Future nostalgia

The English Department at Rhodes University recently ran a symposium on nostalgia (“Nostalgia and disillusionment in the Southern African literary imaginary”) and having had a recent visit from Jacob Dlamini (author of the still-controversial Native Nostalgia), I decided to attend. Probably the most interesting insight of the day was shared by a few of the presenters and came from a very interesting Russian academic (who died this year) called Svetlana Boym which deals with how nostalgia affects the future.

Svetlana Boym

In fact Boym, an academic and artist (essays, plays, photography) fled the USSR for the US in 1981 and made the dealing with the past via nostalgia central to all her work and ideas. This very startling idea (which is the title of her book on the issue, The Future of Nostalgia) is encapsulated in a paper called “Nostalgia and its Discontents“.  Boym says: “Nostalgia is a sentiment of loss and displacement, but it is also a romance with one’s own fantasy.” She goes on to say that nostalgia is most often connected to loss of home or place but actually it is a longing for a different time — “better time, or slower time — time out of time not encumbered by appointment books”.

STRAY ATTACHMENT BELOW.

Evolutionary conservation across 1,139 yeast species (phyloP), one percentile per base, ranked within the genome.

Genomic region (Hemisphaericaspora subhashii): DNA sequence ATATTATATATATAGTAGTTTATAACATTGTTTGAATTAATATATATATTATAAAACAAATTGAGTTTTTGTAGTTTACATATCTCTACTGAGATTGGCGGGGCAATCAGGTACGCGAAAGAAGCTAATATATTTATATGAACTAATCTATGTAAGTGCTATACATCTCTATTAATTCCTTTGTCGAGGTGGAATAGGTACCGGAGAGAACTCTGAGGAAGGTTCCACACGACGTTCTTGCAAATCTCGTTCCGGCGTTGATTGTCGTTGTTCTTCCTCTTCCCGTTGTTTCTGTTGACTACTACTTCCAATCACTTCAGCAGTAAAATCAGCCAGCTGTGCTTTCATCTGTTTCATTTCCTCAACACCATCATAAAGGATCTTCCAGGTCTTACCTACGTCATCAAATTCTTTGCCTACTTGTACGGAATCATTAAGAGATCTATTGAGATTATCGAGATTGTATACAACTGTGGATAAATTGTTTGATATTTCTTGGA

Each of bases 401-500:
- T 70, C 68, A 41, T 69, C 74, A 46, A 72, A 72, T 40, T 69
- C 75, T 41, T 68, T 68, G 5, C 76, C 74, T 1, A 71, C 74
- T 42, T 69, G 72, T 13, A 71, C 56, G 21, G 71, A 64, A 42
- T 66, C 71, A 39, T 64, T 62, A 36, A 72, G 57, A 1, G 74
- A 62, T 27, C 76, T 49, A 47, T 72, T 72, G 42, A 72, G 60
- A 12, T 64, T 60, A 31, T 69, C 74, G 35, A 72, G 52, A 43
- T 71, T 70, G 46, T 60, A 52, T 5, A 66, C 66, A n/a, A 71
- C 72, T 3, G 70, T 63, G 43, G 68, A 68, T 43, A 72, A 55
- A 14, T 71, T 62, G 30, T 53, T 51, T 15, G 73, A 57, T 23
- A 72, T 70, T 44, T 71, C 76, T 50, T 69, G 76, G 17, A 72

But then comes the very interesting thought: nostalgia is not always retrospective, “it can be prospective as well” — “the fantasies of the past, determined by the needs of the present, have a direct impact on the realities of the future”. Continue reading “Future nostalgia”

Crossing time, crossing genres, feeling nostalgic

Because I teach a class in long form journalism (my term for literary journalism or creative nonfiction) to final-year writing and editing students in the journalism school at Rhodes University, I’m always on the lookout for academic writing on the form, or for new experiments with it. So I was delighted to come across the recent Safundi edition, edited by Rita Barnard, devoted to commentary on South Africa’s publishing boom in nonfiction. I was persuaded to read a whole lot of South African writers I’ve not paid much attention to before, among them the wonderful Rob Nixon (Dreambirds), Bloke Modisane (Blame me on History) and Jacob Dlamini (Native Nostalgia). Continue reading “Crossing time, crossing genres, feeling nostalgic”